Amateur astronomers have spotted two strange, cloud-like plumes high over Mars, deepening the mystery of what constitutes the Red Planet's atmosphere, a study said Monday.
The phenomenon was observed on March 12, 2012 over the "terminator", the boundary between day and night on Mars. A second was spotted nearby on April 6, 2012, and lasted about 10 days
One of the plumes developed in around 10 hours and lasted for about 11 days, shifting shape from "double blob protrusions" to pillars which merged into a "finger", the study authors wrote.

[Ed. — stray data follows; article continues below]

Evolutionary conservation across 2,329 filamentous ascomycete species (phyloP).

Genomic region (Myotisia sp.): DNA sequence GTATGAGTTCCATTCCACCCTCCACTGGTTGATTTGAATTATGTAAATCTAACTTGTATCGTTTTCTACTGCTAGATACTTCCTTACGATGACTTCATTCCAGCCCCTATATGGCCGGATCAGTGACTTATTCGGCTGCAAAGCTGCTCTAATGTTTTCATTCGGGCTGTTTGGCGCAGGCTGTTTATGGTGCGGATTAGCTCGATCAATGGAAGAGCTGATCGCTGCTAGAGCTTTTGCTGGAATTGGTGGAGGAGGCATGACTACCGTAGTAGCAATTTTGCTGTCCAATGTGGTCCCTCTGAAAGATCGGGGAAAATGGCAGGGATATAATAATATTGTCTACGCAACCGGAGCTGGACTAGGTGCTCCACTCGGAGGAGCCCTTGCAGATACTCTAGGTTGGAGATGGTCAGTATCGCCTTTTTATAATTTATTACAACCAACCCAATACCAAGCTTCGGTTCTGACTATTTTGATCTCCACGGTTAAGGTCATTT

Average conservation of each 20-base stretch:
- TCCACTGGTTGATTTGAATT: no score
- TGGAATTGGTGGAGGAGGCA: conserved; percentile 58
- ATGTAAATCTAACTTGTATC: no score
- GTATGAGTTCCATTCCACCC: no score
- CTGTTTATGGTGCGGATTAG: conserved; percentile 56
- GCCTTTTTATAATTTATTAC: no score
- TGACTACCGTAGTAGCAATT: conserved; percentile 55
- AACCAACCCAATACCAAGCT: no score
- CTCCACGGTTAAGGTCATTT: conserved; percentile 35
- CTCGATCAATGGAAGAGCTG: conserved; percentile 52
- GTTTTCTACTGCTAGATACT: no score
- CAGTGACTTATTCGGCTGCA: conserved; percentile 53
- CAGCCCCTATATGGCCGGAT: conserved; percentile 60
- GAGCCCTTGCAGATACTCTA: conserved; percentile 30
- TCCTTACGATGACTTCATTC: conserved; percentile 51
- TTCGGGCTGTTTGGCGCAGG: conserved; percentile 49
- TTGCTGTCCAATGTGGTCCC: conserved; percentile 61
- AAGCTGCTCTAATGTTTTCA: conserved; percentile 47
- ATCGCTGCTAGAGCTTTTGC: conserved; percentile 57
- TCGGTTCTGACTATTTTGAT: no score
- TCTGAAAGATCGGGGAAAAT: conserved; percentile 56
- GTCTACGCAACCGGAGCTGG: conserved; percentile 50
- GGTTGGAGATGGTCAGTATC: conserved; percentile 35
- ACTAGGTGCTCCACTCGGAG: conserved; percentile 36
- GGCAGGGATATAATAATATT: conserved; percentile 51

Their trails were vast, extending between 500 and 1,000 kilometers (300 to 600 miles).
According to AFP, the "clouds" -- if that is indeed what they were -- were seen at high altitude, at about 200-250 kilometres, roughly above Terra Cimmeria, which is part of Mars' rugged southern highlands, according a paper published in the journal Nature Geoscience by a team led by Agustin Sanchez-Lavega of the University of the Basque Country in Bilbao, Spain.